On Tuesday President Barack Obama appeared on Funny or Die’s Between Two Ferns with host Zach Galifianakis, and hilarity ensued.
For those of you who aren’t familiar, Between Two Ferns is a sort of mock-public access channel show hosted by Zach Galifianakis. It has the look of a public access show too, with very little decoration outside of a plain black backdrop, two stools and, of course, two ferns.
Watch for yourselves:
H/T to Think Progress.
On Tuesday Gov. Scott Walker said he would call a special legislative session if courts this spring do not uphold the state’s voter ID law, a law Republicans love because it will depress Democratic votes in Wisconsin. No doubt Gov. Walker wants to see voter ID enacted into law before this November’s election because it will smooth his path to re-election.
And while Gov. Walker is fixated on “fixing” his re-election changes, yet another company has announced it’s moving jobs out of Wisconsin.
Manitowoc Co. will cut about 150 jobs in Manitowoc as the company moves a production line that builds ice machines to a plant in Monterrey, Mexico, and possibly China.
The job reductions will take place over the next 21 months, the company said Tuesday, and could include about 40% of the production employees who make Indigo ice machines.
And here’s GOP Chairman Reince Priebus admitting the state Republican Party coordinated political efforts with outside groups like Americans for Prosperity, tea party groups, and the Grandsons of Liberty, among others.
[National GOP chair Reince] Priebus made his comments on a Saturday morning CPAC panel addressing how conservatives could fight and defeat organized labor state by state,..
“How did we do it in Wisconsin?” RNC Chair Reince Priebus asked Saturday morning. “The simplest way I can tell you is we had total and complete unity between the state party, quite frankly, Americans for Prosperity, the Tea Party groups, the Grandsons of Liberty. The [Glenn Beck-instigated] 9/12ers were involved…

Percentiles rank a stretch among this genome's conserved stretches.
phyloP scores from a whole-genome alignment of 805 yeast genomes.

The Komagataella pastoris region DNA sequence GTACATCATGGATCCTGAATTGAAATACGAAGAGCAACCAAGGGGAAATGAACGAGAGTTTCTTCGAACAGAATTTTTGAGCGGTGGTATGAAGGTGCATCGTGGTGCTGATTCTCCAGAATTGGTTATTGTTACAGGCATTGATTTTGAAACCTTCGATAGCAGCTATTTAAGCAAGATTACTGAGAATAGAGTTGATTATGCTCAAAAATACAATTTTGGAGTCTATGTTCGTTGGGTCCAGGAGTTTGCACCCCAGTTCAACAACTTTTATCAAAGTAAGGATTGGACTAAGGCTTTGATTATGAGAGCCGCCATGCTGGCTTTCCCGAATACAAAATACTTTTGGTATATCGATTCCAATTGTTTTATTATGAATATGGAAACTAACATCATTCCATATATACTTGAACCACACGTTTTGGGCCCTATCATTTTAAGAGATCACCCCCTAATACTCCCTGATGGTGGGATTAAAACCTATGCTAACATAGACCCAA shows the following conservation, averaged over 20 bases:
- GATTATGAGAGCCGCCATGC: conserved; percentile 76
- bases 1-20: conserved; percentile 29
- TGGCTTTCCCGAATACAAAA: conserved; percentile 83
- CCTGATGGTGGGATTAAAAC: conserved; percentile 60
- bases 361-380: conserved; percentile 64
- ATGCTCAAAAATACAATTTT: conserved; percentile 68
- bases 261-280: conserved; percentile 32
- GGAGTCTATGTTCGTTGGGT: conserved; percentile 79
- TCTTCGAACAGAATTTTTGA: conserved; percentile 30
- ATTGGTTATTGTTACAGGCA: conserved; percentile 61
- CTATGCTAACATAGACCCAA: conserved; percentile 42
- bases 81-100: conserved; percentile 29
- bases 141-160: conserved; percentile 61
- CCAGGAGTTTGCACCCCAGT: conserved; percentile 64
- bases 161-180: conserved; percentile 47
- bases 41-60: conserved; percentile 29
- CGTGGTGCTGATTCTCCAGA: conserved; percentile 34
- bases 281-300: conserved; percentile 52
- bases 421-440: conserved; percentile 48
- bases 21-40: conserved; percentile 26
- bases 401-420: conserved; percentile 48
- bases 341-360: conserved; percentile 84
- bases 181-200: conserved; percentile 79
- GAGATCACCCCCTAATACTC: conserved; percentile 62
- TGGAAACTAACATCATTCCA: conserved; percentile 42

Panelist Luke Hilgemann, the current Americans for Prosperity COO who formerly led the Koch-backed group’s Wisconsin efforts, told the crowd that the 2011 victory “started back in 2007 on the shores of Lake Michigan,” at a meeting of fifteen intrepid activists who’d “had enough of government overreach,” including then-Milwaukee County Executive Scott Walker. Priebus, a former Wisconsin GOP head, credited the ability to pass Walker’s reforms in part to the party and Tea Party activists unifying well before the 2010 primary…
In light of revelations by Reince Priebus of coordination between the Wisconsin GOP and outside groups, James Rowen of The Political Environment has a great question: Who was there at the pivotal meeting disclosed by Reince Priebus at CPAC?
This is absolutely disgraceful.
Milwaukee County Sheriff David A. Clarke Jr. recently promoted Nancy Evans to the captain overseeing airport security, even though Clarke’s own internal investigation found she had committed a “clear act” of misconduct in office just 18 months ago.
Prosecutors decided last year not to press charges against Evans because they couldn’t prove she personally benefited when awarding thousands of taxpayer dollars to an account she created for her longtime boyfriend via no-bid contracts.
But a fellow captain who investigated Evans for the agency concluded that she broke county rules in providing contracts to Jevon Terry, a former corrections officer with whom she had an extramarital affair, according to an internal report obtained by the Milwaukee Journal Sentinel.
The probe showed Evans created the PayPal account for her boyfriend’s company and produced the invoices for the work, which was considered slipshod and incomplete. Most of the money from the contracts was spent by Terry while he was with Evans at her work-related jail conference in Reno, Nev.
“The investigation revealed that Evans used her position to circumvent the Milwaukee County Procurement and Purchasing process and steer contracts to Terry,” said the internal report written by sheriff’s Capt. Brian Barkow. “The actions by Evans created a dishonest advantage for Terry.”
Before the investigation — and subsequent suspension and demotion — Evans had quickly climbed the ranks during Clarke’s tenure. Her pay is about $80,000 a year, county records show.